Emmanuel Lubezki (“Birdman“), the Oscar frontrunner for Best Cinematography, prevailed over three of his rival nominees — Robert D. Yeoman (“The Grand Budapest Hotel“), Dick Pope (“Mr. Turner“) and Roger Deakins (“Unbroken“) — as well as Oscar Faura (“The Imitation Game“) at the American Society of Cinematographer Awards on Sunday. The fifth Oscar nominees (Łukasz Żal and Ryszard Lenczewski for “Ida“) had won here last year, taking home the inaugural Spotlight Award; that went to “Concrete Night” this year.
Lubezki had odds of 1/10 to win over his fellow cinematographers and odds of 2/9 to pick up an Academy Award as well. Not surprisingly, 545 of the 638 Users to predict this race had gone with him as did our six Editors and seven Experts. (See full results here.)
The lenser had won both prizes last year for “Gravity.” While that was his first Oscar, after five losses, he had prevailed twice before with the society (“Children of Men,” 2006; “The Tree of Life,” 2011).
Among those others in both races is Deakins who contends for “Unbroken.” While that veteran cinematographer has won three of his 13 ASC bids, he has yet to take home an Oscar despite 11 nominations to date. This was the second ASC nomination for Pope and the first for both Faura and Yeoman.
As Deakins knows all too well, the ASC awards are not the most reliable precursor prize. In the 28-year history of these kudos, only 11 winners, including Lubezki, went on to repeat at the Oscars. The others were:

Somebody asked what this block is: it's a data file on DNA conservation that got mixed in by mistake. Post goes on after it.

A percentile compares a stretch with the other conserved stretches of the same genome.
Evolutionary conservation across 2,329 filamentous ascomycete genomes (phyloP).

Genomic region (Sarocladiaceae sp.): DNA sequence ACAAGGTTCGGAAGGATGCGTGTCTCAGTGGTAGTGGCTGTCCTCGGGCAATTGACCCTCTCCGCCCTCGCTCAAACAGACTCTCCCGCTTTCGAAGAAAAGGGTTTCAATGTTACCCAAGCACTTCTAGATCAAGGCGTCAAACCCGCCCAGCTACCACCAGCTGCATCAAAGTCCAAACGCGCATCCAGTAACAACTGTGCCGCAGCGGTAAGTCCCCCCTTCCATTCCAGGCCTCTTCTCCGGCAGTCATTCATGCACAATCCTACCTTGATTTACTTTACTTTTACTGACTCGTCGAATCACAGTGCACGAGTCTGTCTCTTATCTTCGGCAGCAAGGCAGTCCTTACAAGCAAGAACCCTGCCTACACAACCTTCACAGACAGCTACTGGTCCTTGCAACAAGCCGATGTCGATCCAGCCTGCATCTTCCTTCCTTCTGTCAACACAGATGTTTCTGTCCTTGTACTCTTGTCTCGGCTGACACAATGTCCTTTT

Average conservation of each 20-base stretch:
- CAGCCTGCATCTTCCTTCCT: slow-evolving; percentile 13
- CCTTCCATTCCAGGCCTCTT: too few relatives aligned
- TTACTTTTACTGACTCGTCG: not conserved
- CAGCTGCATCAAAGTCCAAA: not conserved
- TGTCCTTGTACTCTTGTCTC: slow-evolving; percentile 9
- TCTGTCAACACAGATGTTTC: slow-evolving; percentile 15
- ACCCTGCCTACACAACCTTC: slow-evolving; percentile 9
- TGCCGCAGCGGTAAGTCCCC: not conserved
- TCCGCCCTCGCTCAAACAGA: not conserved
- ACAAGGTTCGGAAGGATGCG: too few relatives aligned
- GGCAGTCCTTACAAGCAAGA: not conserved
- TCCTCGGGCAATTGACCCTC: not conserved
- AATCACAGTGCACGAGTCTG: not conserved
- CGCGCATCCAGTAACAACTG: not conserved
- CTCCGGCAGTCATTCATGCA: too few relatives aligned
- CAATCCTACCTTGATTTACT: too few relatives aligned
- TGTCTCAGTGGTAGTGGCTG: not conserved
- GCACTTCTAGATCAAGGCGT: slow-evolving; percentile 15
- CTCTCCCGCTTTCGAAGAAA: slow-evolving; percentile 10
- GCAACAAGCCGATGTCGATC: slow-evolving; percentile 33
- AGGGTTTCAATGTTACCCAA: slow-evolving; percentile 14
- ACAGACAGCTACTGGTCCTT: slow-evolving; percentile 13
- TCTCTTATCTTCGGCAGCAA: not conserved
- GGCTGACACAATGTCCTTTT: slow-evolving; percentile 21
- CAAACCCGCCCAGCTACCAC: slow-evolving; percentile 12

Dean Semler, “Dances with Wolves” (1990)
John Toll, “Braveheart” (1995)
John Seale, “The English Patient” (1996)
Russell Carpenter, “Titanic” (1997)
Conrad L. Hall, “American Beauty” (1999)
Conrad L. Hall, “Road to Perdition” (2002)
Dion Beebe, “Memoirs of a Geisha” (2005)
Robert Elswit, “There Will Be Blood” (2007)
Anthony Dod Mantle, “Slumdog Millionaire” (2008)
Wally Pfister, “Inception” (2010)
At the 29th annual ASC awardsfest, which took place at the Beverly Hilton, lenser Jonathan Freeman won the TV series award for the “Golden Days for Boys and Girls” episode of “Boardwalk Empire” over episodes of “Game of Thrones,” “Gotham,” “Manhattan” and “Vikings.” John Lindley claimed the TV movie/miniseries prize for the pilot of “Manhattan.” And filmmaker Barbra Streisand was feted with the Governors’ Award.
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